Be filled with the Spirit, addressing one another in psalms and hymns and spiritual songs, singing and making melody to the Lord with your heart. (Ephesians 5:18b-19 my emphasis)

Here Paul identifies two purposes, two things that are happening spiritually, in the act of singing. In the second half of this verse Paul describes the part of it that we acknowledge and do as Contemporary Praise and Worshipers: We sing and make melody to the Lord with our hearts. When we throw the word "worship" around in our churches and conversations, this is what we mean. We are worshiping the Lord by singing to Him. This is good, especially on an individual level, but it is incomplete. The other component to the act of singing, or the other thing that is happening when we sing, is what Paul mentions in the first part of the verse. We address one another in song. What in the world does that mean, and what does that look like?

In one sense, we subconsciously "address" one another when we sing in church. It's sort of an automatic thing that when we all lift up one voice we are encouraged at the sound and feeling it invokes. I wonder, though, if that is what Paul means by his exhortation for us to "address" one another. Perhaps he means for us to be more intentional about "addressing" one another. It seems like it would be an uncomfortable thing for us to turn to one another, look each other in the eye and sing. In our current church settings, this might be too weird to do. It would almost be like we were living in a musical theater world, where we sing our thoughts to one another instead of speaking them.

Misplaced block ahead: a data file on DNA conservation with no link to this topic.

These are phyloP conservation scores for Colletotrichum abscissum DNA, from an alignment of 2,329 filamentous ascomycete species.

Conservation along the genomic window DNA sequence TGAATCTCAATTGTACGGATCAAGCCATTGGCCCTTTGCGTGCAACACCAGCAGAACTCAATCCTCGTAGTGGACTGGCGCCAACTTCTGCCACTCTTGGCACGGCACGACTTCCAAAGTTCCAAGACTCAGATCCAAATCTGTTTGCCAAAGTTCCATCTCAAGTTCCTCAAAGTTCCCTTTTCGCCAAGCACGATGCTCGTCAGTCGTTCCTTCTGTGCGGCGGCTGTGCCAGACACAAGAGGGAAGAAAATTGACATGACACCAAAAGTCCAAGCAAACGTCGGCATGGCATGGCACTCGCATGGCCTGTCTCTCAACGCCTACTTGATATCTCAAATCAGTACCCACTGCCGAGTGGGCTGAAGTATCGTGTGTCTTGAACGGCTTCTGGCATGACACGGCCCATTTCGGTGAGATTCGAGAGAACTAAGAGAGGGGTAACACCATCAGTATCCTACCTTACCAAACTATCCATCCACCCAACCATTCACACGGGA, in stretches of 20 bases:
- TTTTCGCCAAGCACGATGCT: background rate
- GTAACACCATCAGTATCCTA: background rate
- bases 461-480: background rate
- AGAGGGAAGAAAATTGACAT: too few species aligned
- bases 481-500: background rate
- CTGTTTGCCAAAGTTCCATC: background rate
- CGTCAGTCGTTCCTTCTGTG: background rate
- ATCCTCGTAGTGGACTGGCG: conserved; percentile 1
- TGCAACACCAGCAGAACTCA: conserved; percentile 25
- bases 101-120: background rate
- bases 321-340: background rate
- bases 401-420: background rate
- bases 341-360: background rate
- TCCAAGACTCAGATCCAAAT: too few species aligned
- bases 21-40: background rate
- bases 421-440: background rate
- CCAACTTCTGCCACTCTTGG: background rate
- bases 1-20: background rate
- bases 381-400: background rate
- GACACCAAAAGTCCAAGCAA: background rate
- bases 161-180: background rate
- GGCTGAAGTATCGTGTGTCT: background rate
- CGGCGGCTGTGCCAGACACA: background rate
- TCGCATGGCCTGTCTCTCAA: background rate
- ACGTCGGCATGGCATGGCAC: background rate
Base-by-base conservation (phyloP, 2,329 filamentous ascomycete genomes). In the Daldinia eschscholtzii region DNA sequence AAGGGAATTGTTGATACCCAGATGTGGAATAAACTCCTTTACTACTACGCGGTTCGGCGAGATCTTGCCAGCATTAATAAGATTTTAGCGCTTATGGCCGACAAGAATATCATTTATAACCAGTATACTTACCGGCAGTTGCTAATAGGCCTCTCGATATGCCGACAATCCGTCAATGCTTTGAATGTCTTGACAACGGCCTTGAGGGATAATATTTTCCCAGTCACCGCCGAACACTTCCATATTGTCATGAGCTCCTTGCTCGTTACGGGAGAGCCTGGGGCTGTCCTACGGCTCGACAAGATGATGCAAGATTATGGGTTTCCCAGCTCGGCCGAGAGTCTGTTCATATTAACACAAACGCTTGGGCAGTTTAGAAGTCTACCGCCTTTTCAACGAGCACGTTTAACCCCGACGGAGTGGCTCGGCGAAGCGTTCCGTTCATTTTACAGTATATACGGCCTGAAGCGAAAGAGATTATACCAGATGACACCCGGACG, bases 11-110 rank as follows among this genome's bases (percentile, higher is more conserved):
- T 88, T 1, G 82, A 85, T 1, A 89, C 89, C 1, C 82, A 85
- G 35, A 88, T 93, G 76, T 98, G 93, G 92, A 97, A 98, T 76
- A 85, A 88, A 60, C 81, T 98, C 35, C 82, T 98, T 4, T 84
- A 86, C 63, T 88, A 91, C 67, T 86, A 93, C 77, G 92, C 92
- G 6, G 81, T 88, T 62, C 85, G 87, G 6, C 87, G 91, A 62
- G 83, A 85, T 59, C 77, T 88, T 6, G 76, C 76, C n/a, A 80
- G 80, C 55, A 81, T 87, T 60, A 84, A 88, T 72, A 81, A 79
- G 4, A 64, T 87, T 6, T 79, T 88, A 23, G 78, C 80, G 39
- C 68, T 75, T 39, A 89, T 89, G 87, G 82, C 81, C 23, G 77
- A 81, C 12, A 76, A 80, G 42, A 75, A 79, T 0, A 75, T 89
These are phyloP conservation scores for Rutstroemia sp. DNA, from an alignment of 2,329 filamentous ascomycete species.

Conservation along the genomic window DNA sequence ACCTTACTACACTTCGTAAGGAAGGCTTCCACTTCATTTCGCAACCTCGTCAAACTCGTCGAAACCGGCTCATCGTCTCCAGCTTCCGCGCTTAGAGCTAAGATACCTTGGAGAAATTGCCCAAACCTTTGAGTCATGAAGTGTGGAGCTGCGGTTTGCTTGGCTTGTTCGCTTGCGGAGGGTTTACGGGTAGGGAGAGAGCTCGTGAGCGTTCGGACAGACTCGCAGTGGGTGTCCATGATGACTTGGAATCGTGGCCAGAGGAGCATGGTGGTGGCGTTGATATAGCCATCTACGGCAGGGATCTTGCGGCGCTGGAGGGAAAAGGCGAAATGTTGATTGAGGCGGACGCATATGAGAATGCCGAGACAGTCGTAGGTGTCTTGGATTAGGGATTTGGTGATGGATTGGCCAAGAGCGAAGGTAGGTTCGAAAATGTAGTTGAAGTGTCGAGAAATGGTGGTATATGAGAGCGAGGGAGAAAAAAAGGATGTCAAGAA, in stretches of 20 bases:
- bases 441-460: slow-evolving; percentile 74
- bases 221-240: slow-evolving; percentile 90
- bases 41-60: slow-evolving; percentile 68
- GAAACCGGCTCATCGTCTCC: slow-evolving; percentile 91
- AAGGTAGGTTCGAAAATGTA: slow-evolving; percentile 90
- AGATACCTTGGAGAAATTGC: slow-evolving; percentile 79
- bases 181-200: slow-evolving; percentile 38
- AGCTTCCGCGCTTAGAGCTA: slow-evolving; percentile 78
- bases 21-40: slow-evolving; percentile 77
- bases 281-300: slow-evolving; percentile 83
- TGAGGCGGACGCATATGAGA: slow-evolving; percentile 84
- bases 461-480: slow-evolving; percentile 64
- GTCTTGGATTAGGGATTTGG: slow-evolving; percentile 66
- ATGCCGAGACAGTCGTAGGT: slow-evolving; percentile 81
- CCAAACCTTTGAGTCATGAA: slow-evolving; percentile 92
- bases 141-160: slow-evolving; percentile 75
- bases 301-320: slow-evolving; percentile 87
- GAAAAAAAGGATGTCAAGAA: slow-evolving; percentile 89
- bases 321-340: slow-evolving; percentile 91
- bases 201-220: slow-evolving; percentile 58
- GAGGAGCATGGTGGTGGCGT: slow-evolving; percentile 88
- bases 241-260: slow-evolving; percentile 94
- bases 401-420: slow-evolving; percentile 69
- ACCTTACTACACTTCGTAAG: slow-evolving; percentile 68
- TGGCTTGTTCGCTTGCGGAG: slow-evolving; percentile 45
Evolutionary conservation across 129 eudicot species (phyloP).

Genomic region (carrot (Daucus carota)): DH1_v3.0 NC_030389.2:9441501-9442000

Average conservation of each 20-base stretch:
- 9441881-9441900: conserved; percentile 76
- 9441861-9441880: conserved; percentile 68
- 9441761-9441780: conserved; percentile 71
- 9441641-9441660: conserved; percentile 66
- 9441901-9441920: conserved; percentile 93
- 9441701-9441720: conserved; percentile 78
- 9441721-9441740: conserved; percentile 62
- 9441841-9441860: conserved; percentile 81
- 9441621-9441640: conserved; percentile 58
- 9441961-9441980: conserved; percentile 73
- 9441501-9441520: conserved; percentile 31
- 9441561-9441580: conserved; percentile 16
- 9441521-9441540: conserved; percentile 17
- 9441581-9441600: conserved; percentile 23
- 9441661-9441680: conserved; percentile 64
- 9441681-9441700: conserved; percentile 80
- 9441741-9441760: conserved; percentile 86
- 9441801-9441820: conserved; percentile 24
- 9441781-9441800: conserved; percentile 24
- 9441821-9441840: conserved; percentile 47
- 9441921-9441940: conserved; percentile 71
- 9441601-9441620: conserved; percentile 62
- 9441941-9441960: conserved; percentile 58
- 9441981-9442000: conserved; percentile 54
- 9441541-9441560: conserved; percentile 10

I would submit that "addressing one another" in the biblical sense actually brings our singing to a whole new level of purpose, meaning, and reality. It brings our singing beyond individual edification and expression. Singing songs to one another unifies us as we sing. It is a form of communion. Think about it, singing is sort of an other-worldly thing to do. Normal conversation usually consists of one person talking while another person, or group, listens. And then a back and forth exchange. I suppose this could be done in the form of song, such as in musical theater, but that's not realistic. I can think of couple scenarios that are comparable to singing songs together in church, both involve sporting events.

The first is when we all rise, remove our caps, and sing "The Star Spangled Banner" together. There is a unification of voice and heart (if engaged) as we sing our allegiance to our country. The moment is set apart from everyday speech and communication. We sort of escape from normal life to a different world, at least for a moment. And there's more to it than just singing it to the flag, or about the flag, that we're looking at. We're standing together, hearing each other, united by a common purpose and freedom. If we're not engaged, sometimes simply hearing everyone around us engages us. Does anyone else have an emotional experience during this event?

The other scenario that is similar to singing in church is being a part of the crowd at a sports event, cheering when something good happens. We approve of the thing we just watched, jump to our feet, hoot and holler, and turn to one another with high fives and chest bumps.